Jewish Senior Living magazine   2016/2017

DOWN HOME IN DIXIE’S LAND

Dixie Waldrip was looking for a way to settle a San Francisco parking ticket when she asked if she could substitute volunteer service for dollars. Fortuitously, the City had an agreement with the Jewish Home, where Dixie had been spending time with her husband, Dr. Emmett “Lynn” Waldrip, who is a resident. “I said, Bingo! And subsequently I became a formal volunteer,” Dixie explains.

Nowadays (with her fine fully paid off), Dixie sings at the Home’s coffee bar, emcees the monthly luncheons celebrating residents’ birthdays, escorts residents on museum visits and trips to Serramonte shopping center, and does just about anything else she can to enhance the lives of residents and staff alike.

“She’s awesome! Everybody’s in love with her,” says Gail Green, the Jewish Home’s director of Volunteer Services. “She’s super friendly, high energy, and has a real gift for the gab. She connects with everyone.”

Dixie’s connection with the Home began when Lynn, who is 89, was admitted to the Jewish Home’s short-term and rehabilitation services unit, STARS, after he fell and broke his hip. “I’d bring Lynn down from his room in the Friedman Pavilion to the first floor, where we’d sing and harmonize around the piano,” she relates. She was always happy to help out if someone asked, but once she was an official volunteer, “I felt comfortable doing more. I was trained to work with wheelchairs and it also gave me license to fall into conversations with residents.”

It’s arms around for (left to right) LVN Charlene Tungal, CNAs Maria Plandez and Concepcion Basconcillo, and LVN Jan Mallorca.

“Dixie has an outgoing, vivacious personality,” Gail describes. “She can really ‘work a room.’ It’s a special gift.”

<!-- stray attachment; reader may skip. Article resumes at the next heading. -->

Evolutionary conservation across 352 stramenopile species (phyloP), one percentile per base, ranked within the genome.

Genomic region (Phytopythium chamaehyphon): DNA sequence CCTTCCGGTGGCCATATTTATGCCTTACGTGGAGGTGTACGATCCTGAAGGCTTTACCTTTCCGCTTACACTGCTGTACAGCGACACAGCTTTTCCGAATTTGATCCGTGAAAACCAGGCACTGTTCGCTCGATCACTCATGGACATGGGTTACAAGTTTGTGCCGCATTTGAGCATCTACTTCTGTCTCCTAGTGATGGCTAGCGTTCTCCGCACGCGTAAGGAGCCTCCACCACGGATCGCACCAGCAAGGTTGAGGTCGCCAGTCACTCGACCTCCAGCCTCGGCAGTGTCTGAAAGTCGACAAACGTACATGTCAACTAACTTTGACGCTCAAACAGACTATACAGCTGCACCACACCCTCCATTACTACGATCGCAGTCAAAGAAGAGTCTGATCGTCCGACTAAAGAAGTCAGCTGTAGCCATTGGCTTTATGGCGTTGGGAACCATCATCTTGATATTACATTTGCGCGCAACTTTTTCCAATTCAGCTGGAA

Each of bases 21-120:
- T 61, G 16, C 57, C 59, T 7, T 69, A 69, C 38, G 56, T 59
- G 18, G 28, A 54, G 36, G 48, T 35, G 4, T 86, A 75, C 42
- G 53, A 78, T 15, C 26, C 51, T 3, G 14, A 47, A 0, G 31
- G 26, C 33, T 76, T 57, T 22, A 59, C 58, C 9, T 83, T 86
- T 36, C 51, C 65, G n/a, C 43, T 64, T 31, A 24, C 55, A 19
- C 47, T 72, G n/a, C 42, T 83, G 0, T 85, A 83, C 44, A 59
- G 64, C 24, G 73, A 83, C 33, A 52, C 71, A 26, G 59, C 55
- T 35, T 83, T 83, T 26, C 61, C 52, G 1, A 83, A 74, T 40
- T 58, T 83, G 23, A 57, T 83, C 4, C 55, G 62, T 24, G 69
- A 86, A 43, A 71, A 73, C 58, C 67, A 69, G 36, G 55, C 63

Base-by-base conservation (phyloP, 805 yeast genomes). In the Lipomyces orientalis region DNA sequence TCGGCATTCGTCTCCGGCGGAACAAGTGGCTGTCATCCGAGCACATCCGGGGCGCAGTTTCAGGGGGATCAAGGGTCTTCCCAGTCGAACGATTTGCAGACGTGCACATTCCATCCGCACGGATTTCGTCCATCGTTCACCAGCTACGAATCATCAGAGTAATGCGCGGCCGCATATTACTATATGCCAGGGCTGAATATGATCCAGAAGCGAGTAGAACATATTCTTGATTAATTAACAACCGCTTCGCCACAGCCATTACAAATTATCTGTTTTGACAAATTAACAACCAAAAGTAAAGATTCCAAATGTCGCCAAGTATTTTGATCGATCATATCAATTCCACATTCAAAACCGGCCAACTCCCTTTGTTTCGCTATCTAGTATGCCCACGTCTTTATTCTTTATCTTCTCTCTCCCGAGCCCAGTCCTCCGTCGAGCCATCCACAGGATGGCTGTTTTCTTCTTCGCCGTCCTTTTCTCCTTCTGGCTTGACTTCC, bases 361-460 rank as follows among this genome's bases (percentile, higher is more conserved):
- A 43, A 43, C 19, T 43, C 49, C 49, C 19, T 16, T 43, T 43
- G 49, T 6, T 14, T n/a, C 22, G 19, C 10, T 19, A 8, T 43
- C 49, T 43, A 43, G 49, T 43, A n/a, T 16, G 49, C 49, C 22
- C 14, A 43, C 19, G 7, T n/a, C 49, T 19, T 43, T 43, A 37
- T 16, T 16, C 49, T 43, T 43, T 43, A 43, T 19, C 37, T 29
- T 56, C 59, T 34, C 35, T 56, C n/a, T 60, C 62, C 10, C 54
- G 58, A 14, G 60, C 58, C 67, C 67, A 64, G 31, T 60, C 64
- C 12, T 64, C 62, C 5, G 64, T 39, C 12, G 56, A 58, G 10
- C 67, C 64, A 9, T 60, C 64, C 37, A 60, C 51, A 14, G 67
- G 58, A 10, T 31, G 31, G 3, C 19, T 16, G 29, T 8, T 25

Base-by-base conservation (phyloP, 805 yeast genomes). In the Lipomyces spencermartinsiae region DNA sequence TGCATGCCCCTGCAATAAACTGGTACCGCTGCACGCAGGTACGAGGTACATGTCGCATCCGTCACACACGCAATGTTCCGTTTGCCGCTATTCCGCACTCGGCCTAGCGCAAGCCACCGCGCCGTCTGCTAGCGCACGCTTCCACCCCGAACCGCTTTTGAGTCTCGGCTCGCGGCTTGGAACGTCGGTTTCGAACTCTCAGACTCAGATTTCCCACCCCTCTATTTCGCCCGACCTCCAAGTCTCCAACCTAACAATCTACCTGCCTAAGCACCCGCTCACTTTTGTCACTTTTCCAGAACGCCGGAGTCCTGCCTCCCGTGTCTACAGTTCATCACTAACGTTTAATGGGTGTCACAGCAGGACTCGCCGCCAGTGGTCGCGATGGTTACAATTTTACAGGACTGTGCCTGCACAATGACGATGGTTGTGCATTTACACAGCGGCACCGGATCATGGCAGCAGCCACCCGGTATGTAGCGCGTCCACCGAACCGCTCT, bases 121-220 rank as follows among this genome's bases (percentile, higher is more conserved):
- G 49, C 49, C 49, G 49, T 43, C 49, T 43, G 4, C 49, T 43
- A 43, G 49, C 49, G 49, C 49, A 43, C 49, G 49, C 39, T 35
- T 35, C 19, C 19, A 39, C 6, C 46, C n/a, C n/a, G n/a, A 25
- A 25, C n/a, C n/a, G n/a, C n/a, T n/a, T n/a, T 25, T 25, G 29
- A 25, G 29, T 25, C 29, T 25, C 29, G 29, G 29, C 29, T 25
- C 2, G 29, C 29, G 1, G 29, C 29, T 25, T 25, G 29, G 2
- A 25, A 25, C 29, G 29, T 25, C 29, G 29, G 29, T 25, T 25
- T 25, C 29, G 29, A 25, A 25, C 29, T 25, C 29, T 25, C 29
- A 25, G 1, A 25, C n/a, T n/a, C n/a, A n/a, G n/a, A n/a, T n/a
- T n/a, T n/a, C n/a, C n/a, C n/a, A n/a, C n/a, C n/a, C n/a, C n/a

“I’m naturally gregarious,” Dixie admits. “I like people to feel good about themselves. That gives me the biggest kick of anything.”

Helping people feel good is what Dixie and Lynn, a clinical psychologist, did professionally for some 15 years. The couple practiced Reiki, a Japanese technique for stress reduction and relaxation that also promotes healing. A mother of seven (six are hers, one is Lynn’s), Dixie learned Reiki and other healing modalities when she was going through her own personal trauma. “My life isn’t happy because it was easy,” she philosophizes. “It’s joyful because I did the hard work.”

A place at the piano for this talented singer, too.

Dixie grew up on a farm in Washington. She met Lynn in Dallas, and after the children were grown, they ended up in the Bay Area where they managed a small apartment building. When it became clear that Lynn would need more help post his rehab on STARS, Dixie applied for his admittance to the Jewish Home for extended care.

“It was a blessing that we landed here,” she says. “I’m very relieved and very grateful that Lynn is getting the care he needs.”

Several months ago, when the Jewish Home needed a range of spokespersons and stakeholders to address the San Francisco Planning Commission and Board of Supervisors about their plans to expand and redevelop the facility, Dixie stepped up. “My attitude was, whatever I could do to help, I would. It’s a good project.”

Dixie is an extraordinary volunteer, says Gail. “I’m keeping my fingers crossed that we have her for years to come.”

A hug for her husband, Lynn Emmett.

“I like people to feel good about themselves. That gives me the biggest kick of anything.”

With her warmth and gift for the gab, Dixie never passes up a moment to stop and chat.

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Jewish Senior Living Magazine


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